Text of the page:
not a member? click here to sign up
Staring Genocide In The Face
The horror of Rwanda shows how hatred between people can be contrived with murderous results, says EAMONN McCANN.
Eamonn McCann, 26 May 1999
Wendy Austin reminded me last week that maybe it's possible to tell Catholics from Protestants by the distance between their eyes.
She didn't say for definite. She couldn't. There's never been a scientific study of the question. But who's to say that a properly-conducted survey involving statistically-reliable samples wouldn't show that the median distance between Catholic eyes is two and half or even five millimetres greater than the median distance between Protestant eyes?
Not me. Or Wendy.
Members of the SDLP have often struck me as unusually wide-eyed. You'd wonder if they are capable of focussing on a fine point at all. Whereas, DUP members appear naturally equipped for the narrow perspective. These are mere impressions, of course, of no political validity or objective value.
What's needed is a wide-ranging study conducted by qualified researchers spread out across the country, equipped with calipers, meticulously measuring the exact distance between the left and rights eyes of matched samples of prods and taigs. There's little doubt, given the other projects they have poured resources into, that the University of Ulster would readily supply the necessary personnel and the Community Relations Council full funding. After all, there's precedent.
It was mention of the precedent by Aloysha Enumo which provoked Wendy, on Talkback on Radio Ulster, into raising the possibility that in Ulster the eyes have it. Ms. Enumo, from Rwanda, had just explained that the differences between Hutus and Tutsis in her country come down to such things as the size of their noses.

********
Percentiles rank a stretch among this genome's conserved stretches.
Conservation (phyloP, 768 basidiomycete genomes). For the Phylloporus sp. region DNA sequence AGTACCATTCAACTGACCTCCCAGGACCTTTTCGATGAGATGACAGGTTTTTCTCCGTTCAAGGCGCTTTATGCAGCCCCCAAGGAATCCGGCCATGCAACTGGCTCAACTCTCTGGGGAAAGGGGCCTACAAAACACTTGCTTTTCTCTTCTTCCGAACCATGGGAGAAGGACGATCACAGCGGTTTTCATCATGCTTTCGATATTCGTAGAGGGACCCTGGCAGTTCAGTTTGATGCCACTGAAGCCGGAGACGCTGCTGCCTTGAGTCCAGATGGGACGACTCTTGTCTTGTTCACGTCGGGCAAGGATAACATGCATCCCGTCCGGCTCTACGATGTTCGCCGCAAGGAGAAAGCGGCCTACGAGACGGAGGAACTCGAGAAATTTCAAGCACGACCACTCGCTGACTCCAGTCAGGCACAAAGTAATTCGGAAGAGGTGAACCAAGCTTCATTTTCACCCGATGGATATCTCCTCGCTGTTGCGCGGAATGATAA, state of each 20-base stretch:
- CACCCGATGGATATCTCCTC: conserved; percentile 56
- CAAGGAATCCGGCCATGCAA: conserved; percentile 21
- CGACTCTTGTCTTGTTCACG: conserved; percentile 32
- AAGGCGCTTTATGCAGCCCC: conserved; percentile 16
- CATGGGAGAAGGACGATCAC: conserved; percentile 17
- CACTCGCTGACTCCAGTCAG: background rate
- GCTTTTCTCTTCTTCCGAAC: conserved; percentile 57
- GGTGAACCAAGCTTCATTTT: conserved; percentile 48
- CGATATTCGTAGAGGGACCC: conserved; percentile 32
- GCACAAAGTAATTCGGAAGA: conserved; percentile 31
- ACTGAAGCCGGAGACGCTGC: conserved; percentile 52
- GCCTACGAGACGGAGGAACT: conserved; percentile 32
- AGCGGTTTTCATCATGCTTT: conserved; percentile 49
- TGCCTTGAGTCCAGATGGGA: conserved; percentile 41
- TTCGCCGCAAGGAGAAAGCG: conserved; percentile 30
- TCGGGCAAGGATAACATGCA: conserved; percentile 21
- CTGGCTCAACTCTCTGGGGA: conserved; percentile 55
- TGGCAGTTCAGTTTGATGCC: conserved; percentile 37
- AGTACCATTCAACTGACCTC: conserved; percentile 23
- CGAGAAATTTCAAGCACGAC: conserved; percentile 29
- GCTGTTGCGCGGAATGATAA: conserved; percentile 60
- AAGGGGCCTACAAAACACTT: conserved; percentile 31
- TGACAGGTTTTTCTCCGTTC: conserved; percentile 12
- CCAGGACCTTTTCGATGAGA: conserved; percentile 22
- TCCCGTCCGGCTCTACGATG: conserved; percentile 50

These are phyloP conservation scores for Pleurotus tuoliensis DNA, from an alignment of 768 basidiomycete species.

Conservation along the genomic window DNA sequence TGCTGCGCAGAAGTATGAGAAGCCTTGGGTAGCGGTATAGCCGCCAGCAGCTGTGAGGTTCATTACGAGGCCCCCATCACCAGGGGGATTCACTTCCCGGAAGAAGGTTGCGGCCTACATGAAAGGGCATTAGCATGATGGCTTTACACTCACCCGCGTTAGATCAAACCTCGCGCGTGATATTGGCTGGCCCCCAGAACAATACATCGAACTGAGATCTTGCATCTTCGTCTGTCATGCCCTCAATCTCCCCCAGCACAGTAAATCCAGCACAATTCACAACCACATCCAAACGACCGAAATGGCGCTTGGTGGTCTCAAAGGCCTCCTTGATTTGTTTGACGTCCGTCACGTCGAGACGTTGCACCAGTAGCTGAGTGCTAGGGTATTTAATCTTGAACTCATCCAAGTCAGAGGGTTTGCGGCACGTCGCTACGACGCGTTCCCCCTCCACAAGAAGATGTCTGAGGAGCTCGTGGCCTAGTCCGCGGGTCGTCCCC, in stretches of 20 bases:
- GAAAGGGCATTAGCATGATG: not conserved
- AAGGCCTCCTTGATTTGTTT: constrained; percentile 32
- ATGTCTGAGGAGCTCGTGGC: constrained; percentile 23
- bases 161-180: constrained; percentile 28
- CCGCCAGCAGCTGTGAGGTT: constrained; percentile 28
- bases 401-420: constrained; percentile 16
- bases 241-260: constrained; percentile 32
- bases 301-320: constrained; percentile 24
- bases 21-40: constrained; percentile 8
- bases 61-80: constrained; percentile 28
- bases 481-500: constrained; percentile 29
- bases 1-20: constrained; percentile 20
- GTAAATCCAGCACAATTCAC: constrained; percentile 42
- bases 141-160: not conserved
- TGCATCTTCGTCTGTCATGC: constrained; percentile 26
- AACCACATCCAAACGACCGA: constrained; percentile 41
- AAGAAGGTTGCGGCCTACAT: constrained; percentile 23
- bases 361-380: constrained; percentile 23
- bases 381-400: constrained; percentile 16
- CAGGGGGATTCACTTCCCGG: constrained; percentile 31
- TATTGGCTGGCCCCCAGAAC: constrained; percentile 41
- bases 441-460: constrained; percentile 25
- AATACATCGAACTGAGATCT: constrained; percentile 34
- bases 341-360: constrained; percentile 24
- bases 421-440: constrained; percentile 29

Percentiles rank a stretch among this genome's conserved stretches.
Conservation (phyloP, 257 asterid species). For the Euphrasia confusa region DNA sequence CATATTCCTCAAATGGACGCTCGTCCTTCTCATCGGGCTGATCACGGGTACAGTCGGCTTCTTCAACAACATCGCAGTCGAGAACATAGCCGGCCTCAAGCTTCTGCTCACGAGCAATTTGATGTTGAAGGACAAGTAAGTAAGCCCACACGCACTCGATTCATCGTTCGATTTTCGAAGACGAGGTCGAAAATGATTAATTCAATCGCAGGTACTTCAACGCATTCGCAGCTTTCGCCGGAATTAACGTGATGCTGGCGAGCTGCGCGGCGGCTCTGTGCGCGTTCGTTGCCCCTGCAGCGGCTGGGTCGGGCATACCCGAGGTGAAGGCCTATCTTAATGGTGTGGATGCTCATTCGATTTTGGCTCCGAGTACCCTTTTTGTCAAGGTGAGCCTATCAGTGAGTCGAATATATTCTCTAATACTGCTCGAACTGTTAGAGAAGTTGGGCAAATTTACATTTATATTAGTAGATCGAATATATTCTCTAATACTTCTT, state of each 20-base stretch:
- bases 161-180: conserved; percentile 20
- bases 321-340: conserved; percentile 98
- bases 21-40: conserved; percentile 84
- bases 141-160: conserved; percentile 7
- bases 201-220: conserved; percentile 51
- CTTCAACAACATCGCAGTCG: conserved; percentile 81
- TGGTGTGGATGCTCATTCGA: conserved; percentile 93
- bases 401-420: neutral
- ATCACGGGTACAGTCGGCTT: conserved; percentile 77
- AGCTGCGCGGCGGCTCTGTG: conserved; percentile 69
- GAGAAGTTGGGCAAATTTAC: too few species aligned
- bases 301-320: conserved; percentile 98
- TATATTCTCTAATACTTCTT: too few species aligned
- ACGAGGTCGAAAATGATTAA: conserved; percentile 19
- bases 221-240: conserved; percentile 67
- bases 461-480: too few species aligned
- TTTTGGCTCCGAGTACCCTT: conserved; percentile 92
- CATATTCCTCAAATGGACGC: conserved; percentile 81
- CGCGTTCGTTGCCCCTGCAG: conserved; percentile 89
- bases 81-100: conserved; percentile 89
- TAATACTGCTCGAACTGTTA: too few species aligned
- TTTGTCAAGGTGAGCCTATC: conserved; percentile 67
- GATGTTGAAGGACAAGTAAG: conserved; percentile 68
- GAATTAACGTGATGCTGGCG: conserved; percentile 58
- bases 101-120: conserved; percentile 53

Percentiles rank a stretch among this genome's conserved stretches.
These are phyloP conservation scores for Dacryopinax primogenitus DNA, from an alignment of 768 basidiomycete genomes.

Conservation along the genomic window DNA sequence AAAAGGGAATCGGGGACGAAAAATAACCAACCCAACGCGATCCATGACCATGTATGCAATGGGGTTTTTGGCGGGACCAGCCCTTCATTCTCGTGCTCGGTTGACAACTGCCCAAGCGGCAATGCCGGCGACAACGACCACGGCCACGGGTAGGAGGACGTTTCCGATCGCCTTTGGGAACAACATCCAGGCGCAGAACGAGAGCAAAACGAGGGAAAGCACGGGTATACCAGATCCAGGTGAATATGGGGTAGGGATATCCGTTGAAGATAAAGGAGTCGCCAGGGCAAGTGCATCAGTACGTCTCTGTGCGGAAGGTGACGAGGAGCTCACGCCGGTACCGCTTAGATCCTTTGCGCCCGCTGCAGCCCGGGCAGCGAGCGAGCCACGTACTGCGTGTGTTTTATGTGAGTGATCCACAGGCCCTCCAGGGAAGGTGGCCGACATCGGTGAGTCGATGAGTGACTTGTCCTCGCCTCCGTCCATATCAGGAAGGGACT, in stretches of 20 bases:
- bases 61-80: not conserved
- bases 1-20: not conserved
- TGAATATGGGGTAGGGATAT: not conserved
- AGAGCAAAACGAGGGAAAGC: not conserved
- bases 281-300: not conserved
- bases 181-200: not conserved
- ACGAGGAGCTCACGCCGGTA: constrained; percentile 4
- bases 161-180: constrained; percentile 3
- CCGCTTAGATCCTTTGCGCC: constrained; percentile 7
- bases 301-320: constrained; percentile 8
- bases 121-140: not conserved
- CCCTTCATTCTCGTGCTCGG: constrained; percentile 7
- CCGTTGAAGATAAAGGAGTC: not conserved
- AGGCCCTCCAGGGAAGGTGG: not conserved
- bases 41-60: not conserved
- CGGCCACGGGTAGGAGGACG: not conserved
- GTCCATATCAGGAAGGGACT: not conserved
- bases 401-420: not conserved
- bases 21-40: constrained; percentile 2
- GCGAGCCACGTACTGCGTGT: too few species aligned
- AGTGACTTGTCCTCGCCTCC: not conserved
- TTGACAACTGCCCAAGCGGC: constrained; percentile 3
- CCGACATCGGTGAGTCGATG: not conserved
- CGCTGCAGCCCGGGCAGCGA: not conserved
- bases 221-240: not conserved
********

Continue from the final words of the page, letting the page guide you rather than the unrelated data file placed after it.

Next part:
The detail is to be found in a book, We Wish To Inform You That Tomorrow We Will Be Killed With Our Families, by New Yorker writer, Philip Gourevitch, an investigation into the genocide in Rwanda in 1994, when the Hutu government issued a call for the murder of all Tutsis in the country.
The killing which followed was on a scale so vast it required an act of imagination rather than of intellect to comprehend. I'd assumed at the time that, whatever the immediate triggering circumstance, this was a bubbling to the surface of age-old, tribal hostility.
This was a constant element in coverage of the killing...ethnic animosity, its origins lost in the jungle mists of time...
But not at all.
The first account of Rwandan life to appear in a European language was published in 1863 by John Hanning Speke, famous for "discovering" a great lake which it pleased him to call 'Victoria'. He announced that he'd also discovered proof of the biblical story (Genesis, 9) of the casting-out of the children of Ham, son of Noah, who'd been cursed for the sin of giggling at his father naked. Ham's family, the story went, were, or became, the first black people on earth.
A chapter in Speke's Journal headed 'Fauna', began: "In treating of this branch of natural history, we will first take man - the true, curly-headed, flab-nosed, pouch-mouthed negro . . . As his father did, so does he. He works his wife, sells his children, enslaves all he can lay hands on, and unless when fighting for the property of others, contents himself with drinking, singing and dancing like a baboon, to drive dull care away."
Speke recognised these immediately as sons of Ham. Living alongside them, he recorded, was an altogether different race: "Men who were as unlike as they could be from the common order of the natives . . . fine oval faces, large eyes, high noses, denoting the best blood of Abyssinia."
A lost race of Christians, then, who with preferment and education might prove themselves as superior in all things as Englishmen. Speke never spoke to a Rwandan, nor set foot in Rwanda, but researched his theories by gazing upon the region from a hilly spot in what is now Tanzania.
Nor is there any record of a German entering the area prior to 1885 when a gathering of European leaders in Berlin gave the country to the Kaiser. After World War One, ownership of Rwanda passed to Belgium. It was the Belgian administration which, in the 1920s, set out scientifically to test Speke's theory.
Teams of qualified researchers spread out across the country, equipped with calipers, meticulously measuring noses. They found that the median Tutsi nose was five millimetres narrower and two and a half millimetres longer than the median Hutu nose. Proof positive of two nations.